Friday, March 26, 2010
Wednesday, March 24, 2010
Robert Anaya has a down home country boy feel to him and his speaking style is low key but to the point, he approaches the commissioner position as that of a consensus builder. Robert is a former county employee and brother to current County Commissioner Mike Anaya who cannot run again due to term limits. He lives in Stanley New Mexico in Santa Fe County. David Bacon is an issue based speaker whose heart is in renewable energy and environmental concerns, his speaking style is that of someone who likes to use facts and figures and is much less touchy feely. David lives off highway 14 in Santa Fe County. Angelica's speaking style is similar to that of a motivational speaker and has her stump speeches down pat, she approaches the commission candidacy from the perspective of a single mother of five children. She often brings up her five children and even pulled all five onto the stage to make a point. In her last few speeches she has brought up that she recently lost her job at United Way due to cut backs. Angelica lives in the city limits on Santa Fe's South Side. Voters certainly have a choice in these three very different candidates. I video taped the forum and posted each candidates opening statements below.
Robert Anaya Opening Statement
David Bacon Opening Statement
Angelica Ruiz Opening Statement
Tuesday, March 23, 2010
When I read that I knew it was not true. No one, and let me repeat this NO ONE, goes to prison for merely a drug possession conviction in New Mexico. Now three, four, eight, or ten convictions yes. New Mexico has drug courts through out the state and judges will bend over backwards to get those caught with drugs a chance to turn their lives around.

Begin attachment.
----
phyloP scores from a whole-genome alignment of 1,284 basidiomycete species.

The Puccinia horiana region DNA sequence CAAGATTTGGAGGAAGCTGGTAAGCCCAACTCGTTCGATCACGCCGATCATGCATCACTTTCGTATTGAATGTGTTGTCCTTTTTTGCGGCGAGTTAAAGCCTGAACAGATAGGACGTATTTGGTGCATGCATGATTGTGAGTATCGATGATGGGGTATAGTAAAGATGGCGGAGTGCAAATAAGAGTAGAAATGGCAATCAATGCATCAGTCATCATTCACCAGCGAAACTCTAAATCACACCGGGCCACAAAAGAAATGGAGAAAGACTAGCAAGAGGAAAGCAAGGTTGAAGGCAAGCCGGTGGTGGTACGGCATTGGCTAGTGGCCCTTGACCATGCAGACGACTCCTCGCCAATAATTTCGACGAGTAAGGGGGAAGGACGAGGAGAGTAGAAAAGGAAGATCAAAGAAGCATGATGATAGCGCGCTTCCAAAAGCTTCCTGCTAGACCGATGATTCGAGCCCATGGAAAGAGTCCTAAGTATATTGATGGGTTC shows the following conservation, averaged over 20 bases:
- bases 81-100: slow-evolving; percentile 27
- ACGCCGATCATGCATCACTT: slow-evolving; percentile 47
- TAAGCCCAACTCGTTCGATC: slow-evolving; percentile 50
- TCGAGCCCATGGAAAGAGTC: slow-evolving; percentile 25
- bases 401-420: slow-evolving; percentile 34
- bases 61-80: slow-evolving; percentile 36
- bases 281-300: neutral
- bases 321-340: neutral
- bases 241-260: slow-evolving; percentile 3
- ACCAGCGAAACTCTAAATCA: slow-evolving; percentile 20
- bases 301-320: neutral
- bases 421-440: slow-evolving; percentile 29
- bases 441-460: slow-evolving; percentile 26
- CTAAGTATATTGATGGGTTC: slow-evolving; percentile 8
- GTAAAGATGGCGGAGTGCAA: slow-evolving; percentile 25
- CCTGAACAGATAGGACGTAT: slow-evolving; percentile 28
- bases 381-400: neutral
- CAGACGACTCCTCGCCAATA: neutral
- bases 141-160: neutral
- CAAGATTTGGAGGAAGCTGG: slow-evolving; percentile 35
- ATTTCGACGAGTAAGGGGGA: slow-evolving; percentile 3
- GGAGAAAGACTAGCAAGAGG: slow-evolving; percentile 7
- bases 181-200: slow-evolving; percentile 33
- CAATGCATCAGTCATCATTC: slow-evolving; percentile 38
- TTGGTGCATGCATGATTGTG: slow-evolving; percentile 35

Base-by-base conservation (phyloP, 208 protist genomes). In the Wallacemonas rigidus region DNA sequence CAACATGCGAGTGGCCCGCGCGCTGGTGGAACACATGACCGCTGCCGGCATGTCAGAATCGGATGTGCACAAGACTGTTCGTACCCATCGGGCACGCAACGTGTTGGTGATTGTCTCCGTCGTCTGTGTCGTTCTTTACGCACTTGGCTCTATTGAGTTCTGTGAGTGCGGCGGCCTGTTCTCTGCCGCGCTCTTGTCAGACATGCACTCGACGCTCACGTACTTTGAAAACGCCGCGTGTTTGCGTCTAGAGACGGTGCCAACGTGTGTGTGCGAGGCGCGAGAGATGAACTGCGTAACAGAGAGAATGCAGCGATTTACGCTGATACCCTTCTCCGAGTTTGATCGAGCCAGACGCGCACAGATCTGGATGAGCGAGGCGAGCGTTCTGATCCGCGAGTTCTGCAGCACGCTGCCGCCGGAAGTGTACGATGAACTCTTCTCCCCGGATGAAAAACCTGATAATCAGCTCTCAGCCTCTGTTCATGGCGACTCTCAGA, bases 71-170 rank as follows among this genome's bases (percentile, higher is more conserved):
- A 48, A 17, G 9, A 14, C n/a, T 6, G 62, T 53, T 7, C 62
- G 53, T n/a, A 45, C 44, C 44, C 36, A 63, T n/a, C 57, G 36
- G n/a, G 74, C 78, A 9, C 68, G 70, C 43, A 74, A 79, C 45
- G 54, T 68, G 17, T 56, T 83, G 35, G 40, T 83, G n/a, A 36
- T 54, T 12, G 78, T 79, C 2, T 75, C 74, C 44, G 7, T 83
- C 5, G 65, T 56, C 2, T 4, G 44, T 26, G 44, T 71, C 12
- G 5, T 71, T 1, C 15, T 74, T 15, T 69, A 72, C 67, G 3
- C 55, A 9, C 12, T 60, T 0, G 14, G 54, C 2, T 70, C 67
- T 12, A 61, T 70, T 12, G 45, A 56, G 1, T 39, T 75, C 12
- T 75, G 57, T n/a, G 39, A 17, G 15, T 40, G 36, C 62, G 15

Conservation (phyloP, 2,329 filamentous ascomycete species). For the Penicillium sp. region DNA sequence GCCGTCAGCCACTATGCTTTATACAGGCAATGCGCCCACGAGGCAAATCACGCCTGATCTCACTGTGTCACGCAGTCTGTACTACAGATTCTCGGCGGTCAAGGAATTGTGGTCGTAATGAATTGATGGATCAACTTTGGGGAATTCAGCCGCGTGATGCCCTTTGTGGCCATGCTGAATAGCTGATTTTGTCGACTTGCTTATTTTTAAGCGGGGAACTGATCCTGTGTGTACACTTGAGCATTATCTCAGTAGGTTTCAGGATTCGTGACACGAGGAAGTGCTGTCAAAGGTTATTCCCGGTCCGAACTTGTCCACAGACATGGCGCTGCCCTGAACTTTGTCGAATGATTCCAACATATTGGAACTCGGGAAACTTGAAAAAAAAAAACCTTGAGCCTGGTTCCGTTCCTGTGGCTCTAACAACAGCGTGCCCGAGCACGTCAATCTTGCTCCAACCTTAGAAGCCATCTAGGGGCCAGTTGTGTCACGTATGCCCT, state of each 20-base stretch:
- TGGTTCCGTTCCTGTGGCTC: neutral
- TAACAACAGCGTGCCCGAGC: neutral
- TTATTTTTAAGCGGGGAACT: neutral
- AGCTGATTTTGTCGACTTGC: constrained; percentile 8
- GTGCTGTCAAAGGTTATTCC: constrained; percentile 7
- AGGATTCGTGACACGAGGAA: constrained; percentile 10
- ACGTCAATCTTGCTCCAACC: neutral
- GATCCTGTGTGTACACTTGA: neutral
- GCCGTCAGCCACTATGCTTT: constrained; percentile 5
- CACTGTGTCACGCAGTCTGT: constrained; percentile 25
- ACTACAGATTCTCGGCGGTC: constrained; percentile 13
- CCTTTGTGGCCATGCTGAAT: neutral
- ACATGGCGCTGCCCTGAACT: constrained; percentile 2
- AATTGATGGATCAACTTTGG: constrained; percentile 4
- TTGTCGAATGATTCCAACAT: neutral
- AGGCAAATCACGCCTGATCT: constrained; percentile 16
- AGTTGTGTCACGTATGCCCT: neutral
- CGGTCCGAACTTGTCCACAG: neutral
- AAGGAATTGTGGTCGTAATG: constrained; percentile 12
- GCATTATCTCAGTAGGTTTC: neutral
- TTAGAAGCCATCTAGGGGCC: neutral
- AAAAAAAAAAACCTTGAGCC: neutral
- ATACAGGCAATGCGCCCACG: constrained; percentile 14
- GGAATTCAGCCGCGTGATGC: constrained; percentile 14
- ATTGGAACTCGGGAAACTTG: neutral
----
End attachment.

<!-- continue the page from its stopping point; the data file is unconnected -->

Most who end up in prison for drugs have committed, assaults, burglaries, robbery's, fraud, forgery, and murder but often it is the drug case that is easiest to prove or one which the defense attorney has them plea bargain to because it actually has the lightest sentance when compared with the offenses they committed because of their drug problem. A drug conviction also allows the inmate an array of services and treatment that a burglary or assault conviction would not provide. Therefor defense attorneys encourage felons to admit to drug problems to lessen their time in prison and afford the inmate services. Interesting contrast here, defense attorneys often want to decriminalize drugs yet they use the drug laws as a benefit to avail their clients to lighter sentences with treatment which would not be available to them under decriminalization.
Getting back to Representative Dennis Kintigh. He looked into the claims by the think tank in his guest column and here are some excerpts:
One of the most recent manifestations of this "urban" myth was in September 2009 when a New Mexico “think tank” published a report damning the state’s drug laws because 853 people were supposedly sitting in prison for only a drug possession conviction. That report motivated me to write a letter to the Corrections Department because the department was the source of that statistic.